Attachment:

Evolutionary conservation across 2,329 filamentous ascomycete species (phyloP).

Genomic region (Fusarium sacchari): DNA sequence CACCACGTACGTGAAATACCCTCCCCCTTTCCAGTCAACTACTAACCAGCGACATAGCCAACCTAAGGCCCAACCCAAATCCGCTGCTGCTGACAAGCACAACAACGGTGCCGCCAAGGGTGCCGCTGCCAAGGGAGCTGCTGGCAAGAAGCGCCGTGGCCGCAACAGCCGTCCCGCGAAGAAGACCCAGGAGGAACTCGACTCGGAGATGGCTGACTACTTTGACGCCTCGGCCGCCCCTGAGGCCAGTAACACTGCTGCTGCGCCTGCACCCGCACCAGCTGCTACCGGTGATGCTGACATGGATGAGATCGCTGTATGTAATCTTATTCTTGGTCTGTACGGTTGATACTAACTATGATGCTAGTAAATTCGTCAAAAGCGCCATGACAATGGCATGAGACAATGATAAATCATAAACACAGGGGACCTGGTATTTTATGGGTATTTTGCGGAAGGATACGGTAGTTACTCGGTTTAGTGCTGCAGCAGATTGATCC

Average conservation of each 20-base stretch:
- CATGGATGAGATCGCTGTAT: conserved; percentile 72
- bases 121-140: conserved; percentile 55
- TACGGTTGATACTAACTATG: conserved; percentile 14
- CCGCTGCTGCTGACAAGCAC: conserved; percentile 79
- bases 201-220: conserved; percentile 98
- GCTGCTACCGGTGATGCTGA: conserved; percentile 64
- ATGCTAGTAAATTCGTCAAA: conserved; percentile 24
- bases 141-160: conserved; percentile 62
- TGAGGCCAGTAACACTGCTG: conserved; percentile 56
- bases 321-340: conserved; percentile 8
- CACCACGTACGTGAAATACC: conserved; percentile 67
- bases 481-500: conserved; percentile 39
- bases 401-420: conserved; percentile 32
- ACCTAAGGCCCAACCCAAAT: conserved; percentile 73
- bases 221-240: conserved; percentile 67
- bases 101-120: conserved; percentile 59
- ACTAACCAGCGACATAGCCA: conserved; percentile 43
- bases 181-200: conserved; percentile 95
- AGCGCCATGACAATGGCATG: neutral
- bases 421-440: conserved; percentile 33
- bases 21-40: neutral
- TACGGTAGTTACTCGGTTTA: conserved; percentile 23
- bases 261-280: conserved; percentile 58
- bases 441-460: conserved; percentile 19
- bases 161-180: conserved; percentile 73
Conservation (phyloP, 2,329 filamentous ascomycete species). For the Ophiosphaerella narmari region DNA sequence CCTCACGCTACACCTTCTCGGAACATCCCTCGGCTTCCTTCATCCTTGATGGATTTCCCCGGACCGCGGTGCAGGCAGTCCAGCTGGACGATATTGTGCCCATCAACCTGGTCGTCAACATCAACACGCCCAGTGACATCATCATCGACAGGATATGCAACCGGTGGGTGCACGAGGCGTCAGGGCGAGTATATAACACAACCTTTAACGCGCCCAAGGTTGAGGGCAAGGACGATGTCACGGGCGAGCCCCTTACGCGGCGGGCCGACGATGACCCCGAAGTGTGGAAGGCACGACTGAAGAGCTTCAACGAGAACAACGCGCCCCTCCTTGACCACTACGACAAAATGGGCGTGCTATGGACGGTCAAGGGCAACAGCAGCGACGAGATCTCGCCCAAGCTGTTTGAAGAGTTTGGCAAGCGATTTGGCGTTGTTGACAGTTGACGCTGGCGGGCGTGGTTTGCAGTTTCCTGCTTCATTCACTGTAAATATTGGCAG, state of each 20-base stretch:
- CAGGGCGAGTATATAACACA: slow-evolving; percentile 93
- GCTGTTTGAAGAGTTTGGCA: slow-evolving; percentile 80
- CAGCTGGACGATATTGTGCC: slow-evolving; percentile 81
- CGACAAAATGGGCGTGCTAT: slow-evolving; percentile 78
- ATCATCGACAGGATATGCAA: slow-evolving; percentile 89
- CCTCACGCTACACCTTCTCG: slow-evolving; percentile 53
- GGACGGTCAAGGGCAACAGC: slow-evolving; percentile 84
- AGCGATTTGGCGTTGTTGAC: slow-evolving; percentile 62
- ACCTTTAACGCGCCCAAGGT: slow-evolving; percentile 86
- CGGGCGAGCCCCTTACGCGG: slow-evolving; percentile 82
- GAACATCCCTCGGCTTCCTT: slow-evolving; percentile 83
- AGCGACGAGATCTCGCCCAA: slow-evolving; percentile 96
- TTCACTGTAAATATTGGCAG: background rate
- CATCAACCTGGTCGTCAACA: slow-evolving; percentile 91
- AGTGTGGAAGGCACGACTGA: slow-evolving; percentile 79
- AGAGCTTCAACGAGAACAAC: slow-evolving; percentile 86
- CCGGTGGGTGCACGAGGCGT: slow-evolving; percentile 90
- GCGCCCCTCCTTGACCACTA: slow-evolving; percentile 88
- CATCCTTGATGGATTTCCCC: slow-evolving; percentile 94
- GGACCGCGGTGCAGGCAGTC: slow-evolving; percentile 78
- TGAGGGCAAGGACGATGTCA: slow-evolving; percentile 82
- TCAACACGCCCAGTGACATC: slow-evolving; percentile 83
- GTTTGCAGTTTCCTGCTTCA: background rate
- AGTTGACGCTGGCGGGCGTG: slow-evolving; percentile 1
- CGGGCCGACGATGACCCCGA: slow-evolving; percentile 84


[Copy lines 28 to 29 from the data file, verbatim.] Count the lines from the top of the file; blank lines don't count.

- bases 161-180: conserved; percentile 73
Conservation (phyloP, 2,329 filamentous ascomycete species). For the Ophiosphaerella narmari region DNA sequence CCTCACGCTACACCTTCTCGGAACATCCCTCGGCTTCCTTCATCCTTGATGGATTTCCCCGGACCGCGGTGCAGGCAGTCCAGCTGGACGATATTGTGCCCATCAACCTGGTCGTCAACATCAACACGCCCAGTGACATCATCATCGACAGGATATGCAACCGGTGGGTGCACGAGGCGTCAGGGCGAGTATATAACACAACCTTTAACGCGCCCAAGGTTGAGGGCAAGGACGATGTCACGGGCGAGCCCCTTACGCGGCGGGCCGACGATGACCCCGAAGTGTGGAAGGCACGACTGAAGAGCTTCAACGAGAACAACGCGCCCCTCCTTGACCACTACGACAAAATGGGCGTGCTATGGACGGTCAAGGGCAACAGCAGCGACGAGATCTCGCCCAAGCTGTTTGAAGAGTTTGGCAAGCGATTTGGCGTTGTTGACAGTTGACGCTGGCGGGCGTGGTTTGCAGTTTCCTGCTTCATTCACTGTAAATATTGGCAG, state of each 20-base stretch: